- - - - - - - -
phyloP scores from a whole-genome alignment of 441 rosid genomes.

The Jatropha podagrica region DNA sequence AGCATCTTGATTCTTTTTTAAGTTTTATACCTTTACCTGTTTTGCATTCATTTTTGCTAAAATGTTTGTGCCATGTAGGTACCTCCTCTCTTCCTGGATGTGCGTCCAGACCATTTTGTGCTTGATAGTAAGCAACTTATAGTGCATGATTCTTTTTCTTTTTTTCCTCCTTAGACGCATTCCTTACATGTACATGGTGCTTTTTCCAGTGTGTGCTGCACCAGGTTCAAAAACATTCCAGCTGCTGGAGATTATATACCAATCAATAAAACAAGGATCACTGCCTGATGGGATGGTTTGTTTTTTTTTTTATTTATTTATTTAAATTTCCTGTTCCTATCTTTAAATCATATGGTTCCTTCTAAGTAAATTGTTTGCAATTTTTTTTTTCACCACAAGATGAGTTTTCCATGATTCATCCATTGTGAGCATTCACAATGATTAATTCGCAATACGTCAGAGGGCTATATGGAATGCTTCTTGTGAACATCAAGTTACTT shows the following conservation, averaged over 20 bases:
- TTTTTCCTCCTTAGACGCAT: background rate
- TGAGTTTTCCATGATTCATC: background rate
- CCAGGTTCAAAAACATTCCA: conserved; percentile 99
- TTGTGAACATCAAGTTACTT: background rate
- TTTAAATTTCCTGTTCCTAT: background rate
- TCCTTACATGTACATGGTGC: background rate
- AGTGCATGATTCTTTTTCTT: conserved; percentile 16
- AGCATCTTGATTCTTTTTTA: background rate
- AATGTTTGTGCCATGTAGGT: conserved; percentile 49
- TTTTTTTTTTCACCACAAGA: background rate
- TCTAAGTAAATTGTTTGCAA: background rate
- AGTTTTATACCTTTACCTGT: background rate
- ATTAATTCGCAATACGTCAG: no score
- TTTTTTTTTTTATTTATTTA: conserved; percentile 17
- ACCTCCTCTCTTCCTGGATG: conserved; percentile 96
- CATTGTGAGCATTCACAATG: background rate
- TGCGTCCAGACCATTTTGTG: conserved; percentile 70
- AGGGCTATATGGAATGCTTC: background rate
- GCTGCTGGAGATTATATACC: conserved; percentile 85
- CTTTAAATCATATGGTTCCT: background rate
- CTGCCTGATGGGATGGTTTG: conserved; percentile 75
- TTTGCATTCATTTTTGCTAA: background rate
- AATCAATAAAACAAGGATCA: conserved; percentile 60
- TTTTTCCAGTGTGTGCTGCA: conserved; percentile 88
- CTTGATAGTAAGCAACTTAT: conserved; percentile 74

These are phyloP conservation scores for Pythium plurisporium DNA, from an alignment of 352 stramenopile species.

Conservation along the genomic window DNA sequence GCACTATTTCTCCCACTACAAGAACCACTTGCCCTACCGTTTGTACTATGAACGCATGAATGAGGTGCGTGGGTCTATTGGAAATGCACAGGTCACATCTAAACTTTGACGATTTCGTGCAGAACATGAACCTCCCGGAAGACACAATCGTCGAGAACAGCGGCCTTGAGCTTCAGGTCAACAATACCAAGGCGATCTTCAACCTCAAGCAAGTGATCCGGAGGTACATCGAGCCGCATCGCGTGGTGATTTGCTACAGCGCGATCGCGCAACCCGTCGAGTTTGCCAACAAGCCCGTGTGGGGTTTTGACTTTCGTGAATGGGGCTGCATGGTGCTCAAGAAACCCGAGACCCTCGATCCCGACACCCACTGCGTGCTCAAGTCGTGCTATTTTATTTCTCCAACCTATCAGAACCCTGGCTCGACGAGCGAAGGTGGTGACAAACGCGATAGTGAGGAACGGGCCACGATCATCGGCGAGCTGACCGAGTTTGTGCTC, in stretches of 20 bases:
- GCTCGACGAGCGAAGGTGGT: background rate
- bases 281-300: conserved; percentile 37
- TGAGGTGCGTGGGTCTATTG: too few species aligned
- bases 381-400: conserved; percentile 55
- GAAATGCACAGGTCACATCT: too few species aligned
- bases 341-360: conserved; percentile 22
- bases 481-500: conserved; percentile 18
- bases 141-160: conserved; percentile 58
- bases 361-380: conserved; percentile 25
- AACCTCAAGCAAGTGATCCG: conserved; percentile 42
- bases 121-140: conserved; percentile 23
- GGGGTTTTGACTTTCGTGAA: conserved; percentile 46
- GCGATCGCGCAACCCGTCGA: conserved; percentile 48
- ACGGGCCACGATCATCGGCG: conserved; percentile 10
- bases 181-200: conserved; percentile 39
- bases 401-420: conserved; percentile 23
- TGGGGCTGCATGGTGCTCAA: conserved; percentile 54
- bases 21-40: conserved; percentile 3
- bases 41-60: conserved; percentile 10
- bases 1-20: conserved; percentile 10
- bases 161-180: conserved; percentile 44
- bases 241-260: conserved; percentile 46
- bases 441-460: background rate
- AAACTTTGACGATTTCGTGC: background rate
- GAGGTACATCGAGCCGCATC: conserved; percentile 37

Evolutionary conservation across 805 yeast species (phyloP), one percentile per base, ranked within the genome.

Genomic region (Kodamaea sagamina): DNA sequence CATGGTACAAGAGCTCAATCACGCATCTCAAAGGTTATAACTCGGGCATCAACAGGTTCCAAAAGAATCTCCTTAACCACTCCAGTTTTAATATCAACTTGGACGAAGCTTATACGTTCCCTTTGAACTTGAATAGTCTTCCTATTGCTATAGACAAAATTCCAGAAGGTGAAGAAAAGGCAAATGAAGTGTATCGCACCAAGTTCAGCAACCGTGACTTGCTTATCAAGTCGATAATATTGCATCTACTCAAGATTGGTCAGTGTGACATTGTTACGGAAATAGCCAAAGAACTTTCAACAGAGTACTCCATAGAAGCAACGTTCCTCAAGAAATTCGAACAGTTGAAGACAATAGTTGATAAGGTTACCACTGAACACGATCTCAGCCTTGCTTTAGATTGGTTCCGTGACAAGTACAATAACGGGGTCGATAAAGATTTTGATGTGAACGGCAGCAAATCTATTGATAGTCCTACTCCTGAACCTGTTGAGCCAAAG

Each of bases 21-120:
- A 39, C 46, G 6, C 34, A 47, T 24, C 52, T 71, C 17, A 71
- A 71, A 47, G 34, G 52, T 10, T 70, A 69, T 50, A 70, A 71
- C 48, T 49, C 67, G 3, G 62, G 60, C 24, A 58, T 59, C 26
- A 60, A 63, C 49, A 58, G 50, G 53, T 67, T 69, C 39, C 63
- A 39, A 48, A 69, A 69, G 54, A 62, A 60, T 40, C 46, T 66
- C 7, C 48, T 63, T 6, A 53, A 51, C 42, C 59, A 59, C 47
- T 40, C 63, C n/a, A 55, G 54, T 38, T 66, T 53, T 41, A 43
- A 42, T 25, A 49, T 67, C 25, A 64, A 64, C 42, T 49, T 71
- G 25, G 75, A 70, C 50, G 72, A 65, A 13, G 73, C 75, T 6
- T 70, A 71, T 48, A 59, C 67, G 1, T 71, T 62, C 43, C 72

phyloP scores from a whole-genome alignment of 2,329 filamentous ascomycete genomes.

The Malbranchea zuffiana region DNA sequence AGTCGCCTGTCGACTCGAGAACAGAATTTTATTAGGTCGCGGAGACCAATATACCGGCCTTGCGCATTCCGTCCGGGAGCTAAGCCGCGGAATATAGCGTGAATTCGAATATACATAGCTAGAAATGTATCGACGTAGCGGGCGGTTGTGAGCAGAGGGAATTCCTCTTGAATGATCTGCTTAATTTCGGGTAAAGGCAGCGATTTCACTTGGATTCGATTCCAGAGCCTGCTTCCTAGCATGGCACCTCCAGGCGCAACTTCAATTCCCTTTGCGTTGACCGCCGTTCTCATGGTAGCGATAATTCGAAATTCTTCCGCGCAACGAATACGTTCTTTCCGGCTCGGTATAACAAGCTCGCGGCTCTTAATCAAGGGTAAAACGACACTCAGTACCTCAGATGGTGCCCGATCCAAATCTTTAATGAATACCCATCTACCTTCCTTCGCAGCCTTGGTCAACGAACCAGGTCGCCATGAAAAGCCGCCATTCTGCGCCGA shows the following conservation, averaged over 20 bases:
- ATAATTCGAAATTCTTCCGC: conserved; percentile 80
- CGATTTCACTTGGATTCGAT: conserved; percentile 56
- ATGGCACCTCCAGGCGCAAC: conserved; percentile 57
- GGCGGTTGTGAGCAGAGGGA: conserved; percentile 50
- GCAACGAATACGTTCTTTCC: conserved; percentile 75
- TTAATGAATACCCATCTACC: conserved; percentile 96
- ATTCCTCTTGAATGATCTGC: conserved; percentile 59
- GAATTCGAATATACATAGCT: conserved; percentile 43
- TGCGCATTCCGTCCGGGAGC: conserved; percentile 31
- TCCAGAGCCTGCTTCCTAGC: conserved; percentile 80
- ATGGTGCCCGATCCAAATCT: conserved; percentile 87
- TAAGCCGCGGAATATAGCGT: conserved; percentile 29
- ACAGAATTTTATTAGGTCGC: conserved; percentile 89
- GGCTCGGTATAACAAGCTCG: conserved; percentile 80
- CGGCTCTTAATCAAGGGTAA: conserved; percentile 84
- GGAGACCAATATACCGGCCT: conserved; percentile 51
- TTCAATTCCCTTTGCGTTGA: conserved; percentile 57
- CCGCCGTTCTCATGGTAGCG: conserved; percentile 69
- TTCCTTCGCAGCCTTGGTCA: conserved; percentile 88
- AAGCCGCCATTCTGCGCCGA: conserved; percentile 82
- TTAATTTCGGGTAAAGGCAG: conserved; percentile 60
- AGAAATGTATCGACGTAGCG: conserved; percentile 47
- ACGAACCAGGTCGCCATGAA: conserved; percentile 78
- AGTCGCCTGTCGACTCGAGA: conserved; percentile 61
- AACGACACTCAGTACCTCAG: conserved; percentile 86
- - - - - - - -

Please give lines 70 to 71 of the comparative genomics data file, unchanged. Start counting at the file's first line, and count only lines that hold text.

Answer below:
- ATAATTCGAAATTCTTCCGC: conserved; percentile 80
- CGATTTCACTTGGATTCGAT: conserved; percentile 56